Wednesday, November 25, 2020

PA files emergency procedure to recognize Battir as UNESCO-site

By Jan Walraven - February 18, 2014
Section: [Main News] [Life under Occupation]
Tags: [Battir] [UNESCO World Heritage Site]

The United Nations Educational, Scientific and Cultural Organization (UNESCO) has to begin its deliberations as to whether the the village Battir should be classified as a World Heritage Site.  Considerations began 31 January after the Palestinian Authority (PA) filed a last-minute emergency procedure to register the village on UNESCO's list of protected sites. 
This emergency procedure is designed for places that are in acute danger. The PA’s application comes as an attempt to prevent Israel’s planned construction of its separation wall directly through Battir, which would destroy large swaths of the historic site. UNESCO-officials will visit the site later this year, as part of the application procedure. 
The PA’s move comes as a surprise, as its previous application was put on hold in June 2013 owing to the renewed US-sponsored peace talks with Israel. As part of the negotiations, the PA was directed to refrain from making any unilateral moves in any UN body, including UNESCO.
Like some other Israeli media-outlets, Haaretz speculates that the emergency procedure for Battir "may signify that the Palestinians are preparing for the possibility that Kerry will not succeed in formulating a framework agreement, (...) that peace talks will blow up and not be extended beyond 29 April."
UNESCO is to reach its final decision on the matter by 25 June 2014 at the latest, the last day of the World Heritage Committee's conference in Doha, Qatar. If recognized, it would make Battir the second UNESCO-site to be registered in Palestine, next to the Church of Nativity in Bethlehem.
Endangered by the wall
Battir sits directly next to the Israeli-controlled Hijaz Railway just west of Bethlehem. The unique Palestinian village is host to one of the most beautiful sights in the West Bank, as it is the last place in the Judean hills to practice traditional terraced agriculture, a technique dating back to Roman times. Furthermore, the residents of Battir are the only Palestinians allowed to cultivate farmland located west of the Green Line, in what is now Israeli territory, as long as they don't damage the Hijaz railway they have to cross. This was agreed upon in the 1949 Rhodes Armistice Agreements, showing what value both the Palestinians and Israelis attach to the site.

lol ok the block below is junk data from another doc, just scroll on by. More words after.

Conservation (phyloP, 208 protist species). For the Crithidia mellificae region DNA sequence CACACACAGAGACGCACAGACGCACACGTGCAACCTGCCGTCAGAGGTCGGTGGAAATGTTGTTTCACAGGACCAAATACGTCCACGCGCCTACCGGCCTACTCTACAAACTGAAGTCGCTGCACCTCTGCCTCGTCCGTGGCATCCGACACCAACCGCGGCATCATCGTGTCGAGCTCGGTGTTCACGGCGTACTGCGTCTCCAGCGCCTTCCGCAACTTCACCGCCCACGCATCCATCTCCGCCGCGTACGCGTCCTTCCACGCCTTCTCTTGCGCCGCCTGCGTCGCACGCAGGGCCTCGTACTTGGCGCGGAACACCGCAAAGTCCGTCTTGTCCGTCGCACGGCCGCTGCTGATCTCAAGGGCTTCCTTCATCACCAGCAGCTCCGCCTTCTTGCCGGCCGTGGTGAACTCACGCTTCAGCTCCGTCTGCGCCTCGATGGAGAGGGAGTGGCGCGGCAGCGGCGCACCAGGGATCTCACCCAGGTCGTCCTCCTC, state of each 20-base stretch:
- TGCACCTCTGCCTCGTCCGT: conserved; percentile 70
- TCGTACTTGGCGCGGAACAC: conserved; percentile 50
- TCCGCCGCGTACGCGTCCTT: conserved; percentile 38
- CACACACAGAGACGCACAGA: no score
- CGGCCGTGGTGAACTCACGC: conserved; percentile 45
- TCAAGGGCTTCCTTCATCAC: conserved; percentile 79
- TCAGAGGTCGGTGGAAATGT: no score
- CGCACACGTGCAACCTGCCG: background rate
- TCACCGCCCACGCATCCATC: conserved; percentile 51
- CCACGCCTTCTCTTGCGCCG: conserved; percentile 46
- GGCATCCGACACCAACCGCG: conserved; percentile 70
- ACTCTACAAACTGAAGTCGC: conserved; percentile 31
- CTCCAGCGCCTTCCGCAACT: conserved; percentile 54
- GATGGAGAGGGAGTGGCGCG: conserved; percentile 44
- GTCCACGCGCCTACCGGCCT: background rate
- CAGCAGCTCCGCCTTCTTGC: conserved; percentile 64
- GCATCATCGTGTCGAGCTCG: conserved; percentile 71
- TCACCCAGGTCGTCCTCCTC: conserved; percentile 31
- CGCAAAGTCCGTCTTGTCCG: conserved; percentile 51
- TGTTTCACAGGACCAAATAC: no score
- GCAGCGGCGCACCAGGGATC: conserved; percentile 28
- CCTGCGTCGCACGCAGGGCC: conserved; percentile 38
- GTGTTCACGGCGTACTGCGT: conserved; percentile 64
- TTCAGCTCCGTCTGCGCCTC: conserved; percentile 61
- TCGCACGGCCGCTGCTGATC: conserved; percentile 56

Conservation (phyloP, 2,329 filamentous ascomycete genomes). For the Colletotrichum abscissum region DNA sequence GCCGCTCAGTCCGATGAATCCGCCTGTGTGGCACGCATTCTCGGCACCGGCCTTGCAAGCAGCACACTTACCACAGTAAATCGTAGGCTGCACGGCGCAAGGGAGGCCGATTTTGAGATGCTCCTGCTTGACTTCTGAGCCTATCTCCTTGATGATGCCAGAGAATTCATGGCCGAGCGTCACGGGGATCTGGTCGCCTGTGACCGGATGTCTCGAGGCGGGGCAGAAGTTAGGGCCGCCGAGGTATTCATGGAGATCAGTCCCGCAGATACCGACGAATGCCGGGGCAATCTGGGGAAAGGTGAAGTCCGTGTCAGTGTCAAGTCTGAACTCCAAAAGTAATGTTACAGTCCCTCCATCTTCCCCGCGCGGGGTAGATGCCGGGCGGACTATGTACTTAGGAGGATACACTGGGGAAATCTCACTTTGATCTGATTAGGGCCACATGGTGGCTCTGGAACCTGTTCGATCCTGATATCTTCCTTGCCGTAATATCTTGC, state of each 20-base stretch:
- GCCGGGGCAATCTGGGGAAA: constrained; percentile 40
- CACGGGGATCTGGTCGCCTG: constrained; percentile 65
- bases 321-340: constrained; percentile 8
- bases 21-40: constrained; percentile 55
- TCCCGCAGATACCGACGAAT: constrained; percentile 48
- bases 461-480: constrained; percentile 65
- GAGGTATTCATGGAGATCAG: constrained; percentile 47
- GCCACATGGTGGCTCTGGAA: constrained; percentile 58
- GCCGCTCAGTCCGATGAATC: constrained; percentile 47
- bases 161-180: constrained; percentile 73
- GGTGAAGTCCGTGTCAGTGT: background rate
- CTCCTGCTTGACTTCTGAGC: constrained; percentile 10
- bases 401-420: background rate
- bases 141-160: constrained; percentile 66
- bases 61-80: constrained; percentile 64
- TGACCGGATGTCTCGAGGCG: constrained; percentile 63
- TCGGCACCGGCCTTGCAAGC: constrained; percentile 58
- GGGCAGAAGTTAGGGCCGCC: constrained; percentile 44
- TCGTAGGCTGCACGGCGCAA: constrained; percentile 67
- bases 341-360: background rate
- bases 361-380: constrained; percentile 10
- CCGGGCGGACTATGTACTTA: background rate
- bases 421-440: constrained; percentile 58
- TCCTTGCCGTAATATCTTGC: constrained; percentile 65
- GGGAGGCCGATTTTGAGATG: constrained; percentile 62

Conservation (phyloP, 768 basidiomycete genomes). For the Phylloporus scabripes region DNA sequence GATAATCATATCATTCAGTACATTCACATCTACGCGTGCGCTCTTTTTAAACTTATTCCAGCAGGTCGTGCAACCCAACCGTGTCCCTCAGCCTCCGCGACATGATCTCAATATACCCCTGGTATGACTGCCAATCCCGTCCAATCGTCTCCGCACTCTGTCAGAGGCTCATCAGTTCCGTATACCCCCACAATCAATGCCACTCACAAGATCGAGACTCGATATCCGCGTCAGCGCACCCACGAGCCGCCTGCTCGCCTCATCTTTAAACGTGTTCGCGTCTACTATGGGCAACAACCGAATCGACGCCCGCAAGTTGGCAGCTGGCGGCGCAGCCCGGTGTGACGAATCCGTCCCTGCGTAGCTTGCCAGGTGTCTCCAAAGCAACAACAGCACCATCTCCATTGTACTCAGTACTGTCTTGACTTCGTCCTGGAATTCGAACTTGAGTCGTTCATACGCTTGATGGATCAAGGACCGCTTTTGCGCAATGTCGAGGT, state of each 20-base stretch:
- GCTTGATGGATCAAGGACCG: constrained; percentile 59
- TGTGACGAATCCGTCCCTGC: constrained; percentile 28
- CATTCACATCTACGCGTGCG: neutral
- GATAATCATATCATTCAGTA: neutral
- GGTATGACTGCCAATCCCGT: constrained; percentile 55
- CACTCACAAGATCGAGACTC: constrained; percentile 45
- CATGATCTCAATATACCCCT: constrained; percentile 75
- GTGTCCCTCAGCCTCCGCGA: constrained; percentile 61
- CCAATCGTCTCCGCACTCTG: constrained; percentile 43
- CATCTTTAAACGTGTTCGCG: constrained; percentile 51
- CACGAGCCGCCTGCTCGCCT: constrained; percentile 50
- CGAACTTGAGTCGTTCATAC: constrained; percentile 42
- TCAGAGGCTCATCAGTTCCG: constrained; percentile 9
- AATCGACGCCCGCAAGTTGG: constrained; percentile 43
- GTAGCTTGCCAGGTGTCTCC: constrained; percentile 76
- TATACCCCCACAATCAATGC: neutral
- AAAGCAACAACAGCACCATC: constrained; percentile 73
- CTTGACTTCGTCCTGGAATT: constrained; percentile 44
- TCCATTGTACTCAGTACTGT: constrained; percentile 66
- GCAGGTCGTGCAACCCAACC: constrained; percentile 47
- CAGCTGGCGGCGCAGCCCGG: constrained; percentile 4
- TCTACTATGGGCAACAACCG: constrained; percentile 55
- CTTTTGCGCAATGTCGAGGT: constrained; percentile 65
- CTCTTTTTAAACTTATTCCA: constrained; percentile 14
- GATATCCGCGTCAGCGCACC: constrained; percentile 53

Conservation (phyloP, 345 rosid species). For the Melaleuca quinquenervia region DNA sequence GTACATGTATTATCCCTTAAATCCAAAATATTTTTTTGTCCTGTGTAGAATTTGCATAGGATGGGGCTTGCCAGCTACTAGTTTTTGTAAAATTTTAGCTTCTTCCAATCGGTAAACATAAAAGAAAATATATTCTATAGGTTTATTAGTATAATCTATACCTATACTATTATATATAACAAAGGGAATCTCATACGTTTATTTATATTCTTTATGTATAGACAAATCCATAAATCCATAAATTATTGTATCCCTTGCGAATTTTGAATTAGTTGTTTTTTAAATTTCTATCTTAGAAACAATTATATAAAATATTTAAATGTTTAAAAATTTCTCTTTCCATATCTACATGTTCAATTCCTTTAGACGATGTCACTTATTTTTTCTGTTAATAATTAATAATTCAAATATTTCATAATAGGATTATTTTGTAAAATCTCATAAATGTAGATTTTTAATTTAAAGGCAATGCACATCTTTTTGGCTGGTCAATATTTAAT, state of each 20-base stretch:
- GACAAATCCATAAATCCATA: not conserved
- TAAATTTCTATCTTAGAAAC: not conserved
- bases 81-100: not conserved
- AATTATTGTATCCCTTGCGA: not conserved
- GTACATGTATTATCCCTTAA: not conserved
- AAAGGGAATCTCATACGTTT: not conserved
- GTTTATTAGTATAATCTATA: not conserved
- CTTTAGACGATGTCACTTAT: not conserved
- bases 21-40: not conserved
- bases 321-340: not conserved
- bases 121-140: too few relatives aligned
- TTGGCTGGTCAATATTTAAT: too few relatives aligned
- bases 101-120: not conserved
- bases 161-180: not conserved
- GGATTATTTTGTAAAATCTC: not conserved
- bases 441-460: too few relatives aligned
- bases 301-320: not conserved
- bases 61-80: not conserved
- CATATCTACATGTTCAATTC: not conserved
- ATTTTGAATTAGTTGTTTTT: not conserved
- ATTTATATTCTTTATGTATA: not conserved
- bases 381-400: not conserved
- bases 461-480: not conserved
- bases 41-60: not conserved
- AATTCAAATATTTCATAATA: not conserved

Nonetheless, Battir is indeed an endangered village. As reported earlier by The Palestine Monitor, Israel is planning to build its separation wall "directly through the terraces, destroying not just an agricultural landmark, but also the way of life the people of Battir have held on to for over 2000 years." 
Israel claims to be building the wall in the area in order to secure the railway, putting aside the Rhodes Armistice Agreements. 
When the Israeli government proposed an "agricultural gate" to provide access to their lands, farmers did not accept the proposal, as they didn't believe the Israeli army would keep to the promised access.
The villagers have been battling the plans in Israeli courts for many years, but to no avail. Battir even enjoys some kind of support from Israel's Nature and Parks Authority, which has advised the Israeli High Court to divert the wall in order to protect the historic site.
The Palestine Monitor noted in May 2013 that "UNESCO’s recognition of Battir as a World Heritage site could be the only viable way to put an end to Israeli construction plans in the area.
"If the wall is going to be built according to plan, not only the historic character of Battir will be affected. The wall will also cut the village farmers off from about 3,000 dunams (740 acres) of their land, violating the previously named international agreement.”

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